India’s Cumulative Installed Power Capacity Mix( Source: Mercom India Research)

India is ranked third in the world in terms of power generation accounts for accounting for 5.86%, i.e. 1,561,100 GW of the world’s total annual energy generation after China and the US due to its large geographical size. From the above data on India’s Cumulative Installed Power Capacity Mix from Mercom India Research, it’s quite clear that thermal power holds a significant share of India’s installed power capacity mix. This includes installed power of coal (53.36%), gas (6.71%), lignite (1.78%), and diesel (0.14%). The overall share of thermal power fell to about 62% in 2020 from 63.1% per cent in 2019. Coal-based power continues to be a dominant source of energy with about 198.5 GW of capacity, up from 194.4 GW in the year 2019. Gas-based power installations rose from 2.94 GW in 2019 to 2.96 GW in 2020. Lignite-based power installations increased marginally from 6.26 GW in 2019 to 6.61 GW in 2020. The diesel-based power installations decreased from 637.6 MW in 2019 to 509.7 MW in 2020. Excluding hydro-energy projects, renewable energy accounts for 23.9% of the country’s total power capacity mix. This includes installed power capacity from solar power (9.8%), wind power (10.1%), bio-power (2.7%), small hydro projects (1.3%), and waste-to-energy projects (0.04%). Solar power represents 9.8% of the total installed power capacity in India. Small hydro installations contributed decreased from 1.28% in 2019 to 1.26% in 2020.

India’s Progress Towards Achieving The Targets Set For The UN SDG 7

India’s work in the SDG 7 (Source: UN Development Programme)

Nearly 84.5% have access to electricity. All the villages in India have been electrified. Despite all the villages being electrified, 31 million houses still don’t gave access to electricity. . By December 2019, India had a total of 84 GW of grid-connected renewable electricity capacity. India’s total generating capacity reached 366 GW in 2019. India is making progress towards its target of 175 GW of renewables by 2022. In September 2019, the prime minister of India, Shri Narendra Modi, announced that India’s electricity mix would eventually include 450 GW of renewable energy capacity.

Policies And Initiatives By The Government Of India To Reach The Targets Set For UN SDG 7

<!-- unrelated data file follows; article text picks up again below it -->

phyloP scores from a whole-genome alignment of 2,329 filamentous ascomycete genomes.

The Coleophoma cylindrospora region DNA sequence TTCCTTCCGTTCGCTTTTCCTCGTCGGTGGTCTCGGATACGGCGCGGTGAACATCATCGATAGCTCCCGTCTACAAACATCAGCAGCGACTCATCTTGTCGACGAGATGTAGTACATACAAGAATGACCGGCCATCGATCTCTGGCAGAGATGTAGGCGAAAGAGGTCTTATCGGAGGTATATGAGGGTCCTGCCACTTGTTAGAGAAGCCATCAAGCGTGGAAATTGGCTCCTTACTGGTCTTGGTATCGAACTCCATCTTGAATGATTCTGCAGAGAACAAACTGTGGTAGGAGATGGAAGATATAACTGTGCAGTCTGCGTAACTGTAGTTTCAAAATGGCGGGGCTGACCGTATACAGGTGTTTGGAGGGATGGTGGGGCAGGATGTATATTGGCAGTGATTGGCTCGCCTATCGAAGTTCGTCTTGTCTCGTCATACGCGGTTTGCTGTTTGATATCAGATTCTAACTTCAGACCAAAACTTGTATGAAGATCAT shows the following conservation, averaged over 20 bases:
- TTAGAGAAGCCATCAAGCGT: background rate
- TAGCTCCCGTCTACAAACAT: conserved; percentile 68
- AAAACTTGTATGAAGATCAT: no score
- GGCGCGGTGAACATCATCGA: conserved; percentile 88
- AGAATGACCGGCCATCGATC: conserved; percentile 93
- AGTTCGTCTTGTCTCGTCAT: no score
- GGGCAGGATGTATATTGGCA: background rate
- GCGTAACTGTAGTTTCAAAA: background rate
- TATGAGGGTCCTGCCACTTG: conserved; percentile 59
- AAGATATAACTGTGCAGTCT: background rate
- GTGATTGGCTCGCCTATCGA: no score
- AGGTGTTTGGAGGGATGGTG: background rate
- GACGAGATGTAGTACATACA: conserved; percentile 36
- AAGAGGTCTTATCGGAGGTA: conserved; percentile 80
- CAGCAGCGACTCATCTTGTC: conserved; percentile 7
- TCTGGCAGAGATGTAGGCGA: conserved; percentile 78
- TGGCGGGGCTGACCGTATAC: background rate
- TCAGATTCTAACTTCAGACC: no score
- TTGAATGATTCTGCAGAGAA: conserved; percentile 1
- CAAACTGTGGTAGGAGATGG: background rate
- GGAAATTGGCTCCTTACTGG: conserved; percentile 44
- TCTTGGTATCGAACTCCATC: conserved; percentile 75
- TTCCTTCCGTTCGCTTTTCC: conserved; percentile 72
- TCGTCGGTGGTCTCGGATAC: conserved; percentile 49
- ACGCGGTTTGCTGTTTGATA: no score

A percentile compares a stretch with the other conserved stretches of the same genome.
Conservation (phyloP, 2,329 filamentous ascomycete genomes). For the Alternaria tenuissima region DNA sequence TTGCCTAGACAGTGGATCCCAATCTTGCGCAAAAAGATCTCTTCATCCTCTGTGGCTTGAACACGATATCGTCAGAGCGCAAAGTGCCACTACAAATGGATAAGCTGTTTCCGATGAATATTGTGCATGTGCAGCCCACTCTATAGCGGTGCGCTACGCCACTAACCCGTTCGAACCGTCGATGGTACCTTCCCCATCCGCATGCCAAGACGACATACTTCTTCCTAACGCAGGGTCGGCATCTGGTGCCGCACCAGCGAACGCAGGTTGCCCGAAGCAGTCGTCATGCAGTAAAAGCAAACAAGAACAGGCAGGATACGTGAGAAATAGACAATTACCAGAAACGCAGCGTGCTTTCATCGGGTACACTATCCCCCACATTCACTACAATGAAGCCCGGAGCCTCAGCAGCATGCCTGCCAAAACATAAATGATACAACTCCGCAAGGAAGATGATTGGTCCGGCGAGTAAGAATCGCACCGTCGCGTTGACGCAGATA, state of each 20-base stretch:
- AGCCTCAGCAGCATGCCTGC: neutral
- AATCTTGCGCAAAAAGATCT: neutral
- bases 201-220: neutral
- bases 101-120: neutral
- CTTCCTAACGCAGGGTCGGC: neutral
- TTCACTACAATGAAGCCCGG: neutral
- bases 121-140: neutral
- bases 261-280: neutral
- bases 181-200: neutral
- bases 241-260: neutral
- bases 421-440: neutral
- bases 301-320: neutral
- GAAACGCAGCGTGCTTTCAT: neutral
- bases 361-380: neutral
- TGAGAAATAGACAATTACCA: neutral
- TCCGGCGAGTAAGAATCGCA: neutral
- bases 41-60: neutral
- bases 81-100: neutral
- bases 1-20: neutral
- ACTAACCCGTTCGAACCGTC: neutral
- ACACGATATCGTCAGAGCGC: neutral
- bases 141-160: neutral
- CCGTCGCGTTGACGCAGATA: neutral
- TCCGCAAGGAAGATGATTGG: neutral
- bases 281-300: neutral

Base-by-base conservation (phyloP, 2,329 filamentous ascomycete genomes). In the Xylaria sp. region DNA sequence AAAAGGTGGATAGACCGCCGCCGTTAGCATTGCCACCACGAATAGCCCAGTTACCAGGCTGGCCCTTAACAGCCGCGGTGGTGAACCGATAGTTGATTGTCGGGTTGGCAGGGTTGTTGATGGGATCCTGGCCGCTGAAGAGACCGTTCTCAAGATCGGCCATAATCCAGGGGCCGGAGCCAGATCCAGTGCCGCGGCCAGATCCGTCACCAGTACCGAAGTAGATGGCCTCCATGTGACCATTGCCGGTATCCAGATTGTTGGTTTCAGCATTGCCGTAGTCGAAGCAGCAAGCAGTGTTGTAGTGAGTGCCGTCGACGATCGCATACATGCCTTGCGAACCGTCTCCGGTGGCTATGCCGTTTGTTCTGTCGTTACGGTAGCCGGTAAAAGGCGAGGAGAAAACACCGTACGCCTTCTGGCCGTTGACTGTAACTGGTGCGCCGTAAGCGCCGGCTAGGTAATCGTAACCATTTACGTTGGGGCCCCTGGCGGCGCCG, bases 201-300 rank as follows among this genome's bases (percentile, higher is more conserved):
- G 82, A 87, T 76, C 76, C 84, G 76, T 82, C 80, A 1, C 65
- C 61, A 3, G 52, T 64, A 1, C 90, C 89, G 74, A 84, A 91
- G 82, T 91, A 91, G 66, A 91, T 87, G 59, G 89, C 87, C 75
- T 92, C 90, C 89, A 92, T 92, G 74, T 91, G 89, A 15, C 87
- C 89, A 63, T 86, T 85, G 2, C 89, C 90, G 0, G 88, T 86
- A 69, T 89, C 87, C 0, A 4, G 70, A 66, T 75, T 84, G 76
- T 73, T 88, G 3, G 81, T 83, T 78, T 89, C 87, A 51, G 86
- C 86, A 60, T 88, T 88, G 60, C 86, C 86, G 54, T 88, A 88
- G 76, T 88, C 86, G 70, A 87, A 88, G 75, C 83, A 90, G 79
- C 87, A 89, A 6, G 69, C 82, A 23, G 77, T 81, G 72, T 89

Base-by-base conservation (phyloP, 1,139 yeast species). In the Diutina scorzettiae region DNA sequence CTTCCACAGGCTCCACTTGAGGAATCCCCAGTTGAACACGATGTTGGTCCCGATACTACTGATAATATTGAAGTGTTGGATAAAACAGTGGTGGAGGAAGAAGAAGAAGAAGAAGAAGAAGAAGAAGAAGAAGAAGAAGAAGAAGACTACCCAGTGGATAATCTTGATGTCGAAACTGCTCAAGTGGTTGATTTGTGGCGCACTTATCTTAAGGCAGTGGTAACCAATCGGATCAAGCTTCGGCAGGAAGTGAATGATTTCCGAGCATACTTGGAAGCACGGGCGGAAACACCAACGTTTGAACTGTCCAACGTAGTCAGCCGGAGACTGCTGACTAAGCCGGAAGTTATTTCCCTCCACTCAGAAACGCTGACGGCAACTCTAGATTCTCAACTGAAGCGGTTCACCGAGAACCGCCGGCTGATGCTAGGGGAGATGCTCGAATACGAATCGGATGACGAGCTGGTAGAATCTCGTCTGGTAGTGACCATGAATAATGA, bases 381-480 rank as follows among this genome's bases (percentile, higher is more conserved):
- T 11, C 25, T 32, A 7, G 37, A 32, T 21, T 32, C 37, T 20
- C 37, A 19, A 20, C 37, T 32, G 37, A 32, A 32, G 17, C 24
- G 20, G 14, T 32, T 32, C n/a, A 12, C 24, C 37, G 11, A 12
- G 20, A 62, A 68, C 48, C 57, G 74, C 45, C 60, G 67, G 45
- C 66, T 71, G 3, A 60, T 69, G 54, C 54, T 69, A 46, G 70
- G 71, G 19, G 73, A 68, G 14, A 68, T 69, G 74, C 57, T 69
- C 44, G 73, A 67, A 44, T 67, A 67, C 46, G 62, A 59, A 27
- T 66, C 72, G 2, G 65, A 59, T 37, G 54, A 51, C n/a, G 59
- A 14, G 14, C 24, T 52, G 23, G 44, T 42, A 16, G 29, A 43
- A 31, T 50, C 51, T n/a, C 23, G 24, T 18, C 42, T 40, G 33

In this section of the blog, I would be highlighting the Policies And Initiatives By The Government Of India To Reach The Targets Set For UN SDG 7. These policies and initiatives envision clean and affordable energy for every Indian citizen.

Pradhan Mantri Sahaj Bijli Har Ghar Yojana — Saubhagya scheme & Pradhan Mantri Ujjwala Yojana

Pradhan Mantri Sahaj Bijli Har Ghar Yojana — Saubhagya

The government of India has been striving to provide Indian citizens access to access to electricity and clean cooking. Around 700 million people in India have got access to electricity between 2010 and 2018. In the year 2017, Pradhan Mantri Sahaj Bijli Har Ghar Yojana — Saubhagya scheme was launched by the Prime Minister of India, Sri Narendra Modi. The scheme was aimed to achieve 24x7 power for all by 2019 by providing electricity connection to each household across the country and also providing subsidy on equipment such as transformers, wires and meters.

Pradhan Mantri Ujjwala Yojana

The Government of India on 1st May 2016, announced a social welfare scheme Pradhan Mantri Ujjwala Yojana. The aim of this scheme aims smoke-free rural India and aims to benefit five crore families especially the women living below the poverty line (BPL) by providing concessional LPG connections to the entire nation by 2019. The scheme was indeed successful in meeting the energy requirements and contribute towards improving women’s health and reduced Carbon dioxide emission. The major programmes by the Government of India target industry and business, relying on large-scale public procurement of efficient products such as LEDs and the use of tradable energy efficiency certificates. The government’s LED programme has radically pushed down the price of the products in the global market and helped create local manufacturing jobs to meet the demand for energy-efficient lighting.

Jawaharlal Nehru National Solar Mission (JNNSM) and Its Impact On The Indian Solar Energy Sector

Jawaharlal Nehru National Solar Mission